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Sunday, April 21, 2024
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Masterton

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The weather was a world away

For those in the northern hemisphere, Easter is a time of rebirth – they are leaving the dreary, cold winter behind, and they are delighting in the arrival of spring. Daffodils are reappearing, and tulips are preparing for their annual display.

In the southern hemisphere, things are a bit different. We are entering the shutdown period – autumn leaves are turning colour and starting to fall, we are harvesting our pumpkins and other autumnal treasures, and instead of looking to the season ahead, we are reflecting on the season that has just passed.

And what a season it has been – I cannot remember a summer like it. The Times-Age reported at the weekend that our soil moisture is above average – that surely must be the understatement of the year. We have had a sustained period of increased rainfall right through the summer, with some obvious, and other less obvious effects.

Normally, it would almost inconceivable that we could almost get through a summer without water restrictions. Usually, we would have had months of restricted hose use, but not this year. The irony is, of course, that the ground was so well supplied with moisture that we hardly needed to unravel our hoses and irrigation systems at all.

As you would expect, our lawns kept growing. In a usual Wairarapa summer, by February we are only mowing about once every ten days, and even then it is only to knock the heads off the dandelions and plantains. Not this year – the growth has been almost spring-like right through the summer, and that has meant mowing has been about very four or five days, with catcher load after catcher load, until the compost bins are overflowing.

Needless to say, when the lawns are growing like that, so is every weed known to humankind, and there has been a lot of hand weeding this season. On the bright side, the moist soil has meant that most weeds have been easy to pull out.

The vegetable garden has been interesting, with some plants relishing the season, while others have not performed up to their usual standard. We have had a problem with zucchinis, with blossom end rot taking out many of the fruit almost as soon as they form. We have had to resort to flicking the flowers off the fruit as they form, but even then, the fruit do not grow very well. Similarly, the sweetcorn didn’t fare very well either, with very incomplete pollination meaning smaller cobs.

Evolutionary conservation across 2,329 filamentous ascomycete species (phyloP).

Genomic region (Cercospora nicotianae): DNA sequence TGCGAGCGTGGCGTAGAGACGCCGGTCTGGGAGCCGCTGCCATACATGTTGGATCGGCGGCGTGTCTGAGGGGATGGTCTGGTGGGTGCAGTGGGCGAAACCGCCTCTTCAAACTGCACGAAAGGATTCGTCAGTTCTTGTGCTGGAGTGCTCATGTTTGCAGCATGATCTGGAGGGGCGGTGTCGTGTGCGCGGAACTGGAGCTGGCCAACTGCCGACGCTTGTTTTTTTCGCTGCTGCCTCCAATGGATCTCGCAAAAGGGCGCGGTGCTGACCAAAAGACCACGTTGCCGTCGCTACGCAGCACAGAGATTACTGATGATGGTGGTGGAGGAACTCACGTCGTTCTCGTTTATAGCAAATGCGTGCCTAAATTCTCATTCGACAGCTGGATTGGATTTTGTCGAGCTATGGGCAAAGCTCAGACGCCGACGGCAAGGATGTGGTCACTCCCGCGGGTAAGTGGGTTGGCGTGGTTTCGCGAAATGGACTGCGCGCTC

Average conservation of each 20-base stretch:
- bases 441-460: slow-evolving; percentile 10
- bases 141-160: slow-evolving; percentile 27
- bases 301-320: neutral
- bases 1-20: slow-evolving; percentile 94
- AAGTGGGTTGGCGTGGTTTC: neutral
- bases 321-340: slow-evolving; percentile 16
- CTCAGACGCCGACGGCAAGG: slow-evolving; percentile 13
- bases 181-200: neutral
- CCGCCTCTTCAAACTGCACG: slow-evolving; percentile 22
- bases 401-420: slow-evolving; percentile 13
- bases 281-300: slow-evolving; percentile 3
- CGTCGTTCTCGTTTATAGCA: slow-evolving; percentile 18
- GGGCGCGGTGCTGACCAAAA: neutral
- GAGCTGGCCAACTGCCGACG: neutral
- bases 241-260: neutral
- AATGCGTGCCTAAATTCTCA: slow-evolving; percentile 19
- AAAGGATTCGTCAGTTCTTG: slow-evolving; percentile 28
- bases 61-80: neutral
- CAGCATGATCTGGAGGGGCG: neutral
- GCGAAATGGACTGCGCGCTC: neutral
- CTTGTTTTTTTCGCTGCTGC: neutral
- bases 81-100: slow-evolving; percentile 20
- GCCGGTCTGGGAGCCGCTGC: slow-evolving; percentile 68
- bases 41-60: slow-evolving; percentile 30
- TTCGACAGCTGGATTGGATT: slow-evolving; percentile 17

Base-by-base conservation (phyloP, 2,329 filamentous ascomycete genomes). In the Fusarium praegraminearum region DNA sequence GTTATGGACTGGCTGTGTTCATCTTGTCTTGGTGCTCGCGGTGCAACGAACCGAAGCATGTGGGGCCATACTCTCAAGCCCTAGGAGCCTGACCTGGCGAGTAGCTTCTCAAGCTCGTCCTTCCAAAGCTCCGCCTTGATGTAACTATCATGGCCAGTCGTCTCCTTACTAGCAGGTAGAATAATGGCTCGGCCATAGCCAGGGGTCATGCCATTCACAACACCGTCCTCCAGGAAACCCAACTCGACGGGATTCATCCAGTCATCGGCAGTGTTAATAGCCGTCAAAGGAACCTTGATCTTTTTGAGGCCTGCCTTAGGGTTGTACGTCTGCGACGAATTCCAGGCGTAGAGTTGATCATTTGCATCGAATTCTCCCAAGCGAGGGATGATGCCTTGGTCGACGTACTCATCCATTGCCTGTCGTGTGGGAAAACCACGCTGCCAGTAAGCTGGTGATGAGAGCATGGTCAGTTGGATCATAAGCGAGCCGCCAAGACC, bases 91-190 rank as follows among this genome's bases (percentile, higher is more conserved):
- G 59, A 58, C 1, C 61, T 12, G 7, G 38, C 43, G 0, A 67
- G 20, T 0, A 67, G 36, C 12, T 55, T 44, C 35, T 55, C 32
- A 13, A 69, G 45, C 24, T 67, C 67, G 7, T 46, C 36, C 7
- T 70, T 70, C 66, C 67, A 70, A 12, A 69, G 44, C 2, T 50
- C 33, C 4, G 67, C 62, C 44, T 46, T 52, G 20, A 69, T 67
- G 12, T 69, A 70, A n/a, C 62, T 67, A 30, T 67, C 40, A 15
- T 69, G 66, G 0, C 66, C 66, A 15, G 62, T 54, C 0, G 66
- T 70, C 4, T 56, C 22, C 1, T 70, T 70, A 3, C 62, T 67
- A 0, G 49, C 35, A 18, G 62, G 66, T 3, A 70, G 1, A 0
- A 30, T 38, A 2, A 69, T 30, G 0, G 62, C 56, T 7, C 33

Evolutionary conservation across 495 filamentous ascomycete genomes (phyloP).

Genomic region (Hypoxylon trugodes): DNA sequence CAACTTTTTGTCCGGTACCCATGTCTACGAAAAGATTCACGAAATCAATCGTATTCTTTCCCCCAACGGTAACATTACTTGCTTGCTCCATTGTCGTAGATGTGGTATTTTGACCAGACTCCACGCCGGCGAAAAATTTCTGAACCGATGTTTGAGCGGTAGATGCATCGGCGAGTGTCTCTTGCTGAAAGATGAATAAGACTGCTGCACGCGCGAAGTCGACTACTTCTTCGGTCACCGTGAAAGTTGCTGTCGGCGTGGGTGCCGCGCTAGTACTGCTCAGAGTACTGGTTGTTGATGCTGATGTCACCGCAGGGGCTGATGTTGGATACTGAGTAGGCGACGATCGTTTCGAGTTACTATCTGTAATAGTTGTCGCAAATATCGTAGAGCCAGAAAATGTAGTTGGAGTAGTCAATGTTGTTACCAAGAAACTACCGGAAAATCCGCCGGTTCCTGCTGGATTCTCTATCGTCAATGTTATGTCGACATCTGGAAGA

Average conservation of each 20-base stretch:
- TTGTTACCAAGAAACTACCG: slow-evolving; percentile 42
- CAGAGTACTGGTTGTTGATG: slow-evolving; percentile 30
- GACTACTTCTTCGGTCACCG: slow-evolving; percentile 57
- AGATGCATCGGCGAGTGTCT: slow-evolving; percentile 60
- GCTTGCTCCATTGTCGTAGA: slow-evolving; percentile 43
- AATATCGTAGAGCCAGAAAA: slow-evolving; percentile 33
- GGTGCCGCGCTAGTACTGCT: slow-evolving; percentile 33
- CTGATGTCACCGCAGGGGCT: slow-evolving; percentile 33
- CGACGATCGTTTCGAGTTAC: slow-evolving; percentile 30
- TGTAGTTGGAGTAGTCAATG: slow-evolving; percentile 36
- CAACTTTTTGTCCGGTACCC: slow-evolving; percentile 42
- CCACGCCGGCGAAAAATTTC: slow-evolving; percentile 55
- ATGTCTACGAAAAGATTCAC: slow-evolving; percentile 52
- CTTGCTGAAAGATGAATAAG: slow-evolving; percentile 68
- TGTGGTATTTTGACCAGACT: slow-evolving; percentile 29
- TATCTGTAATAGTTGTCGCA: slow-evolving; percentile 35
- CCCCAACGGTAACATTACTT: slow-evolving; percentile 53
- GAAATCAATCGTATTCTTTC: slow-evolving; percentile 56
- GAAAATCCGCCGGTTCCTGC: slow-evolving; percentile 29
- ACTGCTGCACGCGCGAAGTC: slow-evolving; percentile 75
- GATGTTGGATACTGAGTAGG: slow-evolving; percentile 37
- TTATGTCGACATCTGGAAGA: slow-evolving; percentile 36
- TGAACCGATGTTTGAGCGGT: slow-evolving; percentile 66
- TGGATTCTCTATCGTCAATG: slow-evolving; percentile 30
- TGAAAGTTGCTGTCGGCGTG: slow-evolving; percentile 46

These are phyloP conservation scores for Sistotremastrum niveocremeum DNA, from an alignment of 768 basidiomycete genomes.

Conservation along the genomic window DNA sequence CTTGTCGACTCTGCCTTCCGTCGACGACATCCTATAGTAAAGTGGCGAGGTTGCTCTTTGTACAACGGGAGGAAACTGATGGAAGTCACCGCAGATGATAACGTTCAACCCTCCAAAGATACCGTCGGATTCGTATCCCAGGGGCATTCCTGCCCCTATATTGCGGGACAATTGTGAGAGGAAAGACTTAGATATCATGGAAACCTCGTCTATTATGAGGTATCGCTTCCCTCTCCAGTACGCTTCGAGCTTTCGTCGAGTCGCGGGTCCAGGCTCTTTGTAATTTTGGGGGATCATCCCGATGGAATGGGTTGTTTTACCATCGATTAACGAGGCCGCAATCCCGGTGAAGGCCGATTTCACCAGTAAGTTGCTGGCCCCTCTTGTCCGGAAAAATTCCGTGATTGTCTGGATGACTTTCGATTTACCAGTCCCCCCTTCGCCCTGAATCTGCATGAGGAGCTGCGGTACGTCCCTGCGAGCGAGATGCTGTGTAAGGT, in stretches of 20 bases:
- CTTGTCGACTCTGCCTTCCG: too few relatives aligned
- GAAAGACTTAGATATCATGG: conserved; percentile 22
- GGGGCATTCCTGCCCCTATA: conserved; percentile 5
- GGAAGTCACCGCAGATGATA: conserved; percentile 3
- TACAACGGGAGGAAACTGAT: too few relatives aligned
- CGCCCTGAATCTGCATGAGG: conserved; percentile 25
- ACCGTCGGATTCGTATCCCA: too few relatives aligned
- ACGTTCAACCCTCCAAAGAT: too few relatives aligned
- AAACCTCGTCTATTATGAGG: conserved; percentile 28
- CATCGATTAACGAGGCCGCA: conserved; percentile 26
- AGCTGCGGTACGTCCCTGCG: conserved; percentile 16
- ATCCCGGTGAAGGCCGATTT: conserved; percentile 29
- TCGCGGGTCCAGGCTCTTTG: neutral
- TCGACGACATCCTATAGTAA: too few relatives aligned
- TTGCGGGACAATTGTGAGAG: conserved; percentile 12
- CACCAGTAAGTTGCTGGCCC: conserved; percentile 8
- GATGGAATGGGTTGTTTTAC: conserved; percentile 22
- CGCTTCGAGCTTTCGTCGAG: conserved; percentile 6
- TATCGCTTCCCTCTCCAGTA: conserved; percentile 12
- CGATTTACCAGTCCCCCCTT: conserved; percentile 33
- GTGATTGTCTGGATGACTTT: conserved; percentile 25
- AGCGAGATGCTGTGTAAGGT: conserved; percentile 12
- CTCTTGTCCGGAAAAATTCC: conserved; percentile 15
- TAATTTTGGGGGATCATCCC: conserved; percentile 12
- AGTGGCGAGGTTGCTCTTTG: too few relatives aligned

On the other hand, the Head Gardener was delighted with her success with cucumbers. I thought the soggy summer might have led to an increased chance of mildew, but the cucumbers kept on coming right through until recently. The dwarf beans did well too, once they had got a start, but we had poor germination on several different sowings of this family favourite. The garden peas were even worse – terrible germination, and then sustained attacks from the birds meant the crop never really got growing at all.

We had a great year with tomatoes last year, picking fruit through until June, but this year has not been so good, with poor growth through most of the year, and some of the vines just collapsing as we got into March.

I know others have had the same experience, but others, especially those growing with a bit of protection, have been pleased with their crops.

We grew radishes this year, for the first time in a long while. They did very well, but I had forgotten how quickly they come ready, and how a succession of very small sowings works best if there are only two of you in the house. A good learning for next year.

The feijoa tree is also having an off year, with the fruit quantity well down on last year. The fruit are not as big as last year either, when I thought the extra moisture might make then swell a little.

Things were not that flash in the flower garden either – the cool spring and a late frost or two played havoc with the Pacific Coast Iris, with much fewer blooms that usual, and then the wet summer caused one or two clumps to rot out and collapse. That’s the first time that has ever happened.

On a whim, I planted some cosmos and tall asters in one of the beds in spring. The cosmos plants were prolific enough, but grow so tall – nearly two metres – that they fell over in one of the strong southerlies we had.

On the other hand, the asters were a delight, with a long succession of very pickable flower, meaning we had vases filled with them in the house for months on end. They will certainly be coming back to the garden next year.

Roger Parker
Roger Parker
Roger Parker is the Times-Age news director. In the Venn-diagram of his two great loves, news and sport, sports news is the sweet spot.

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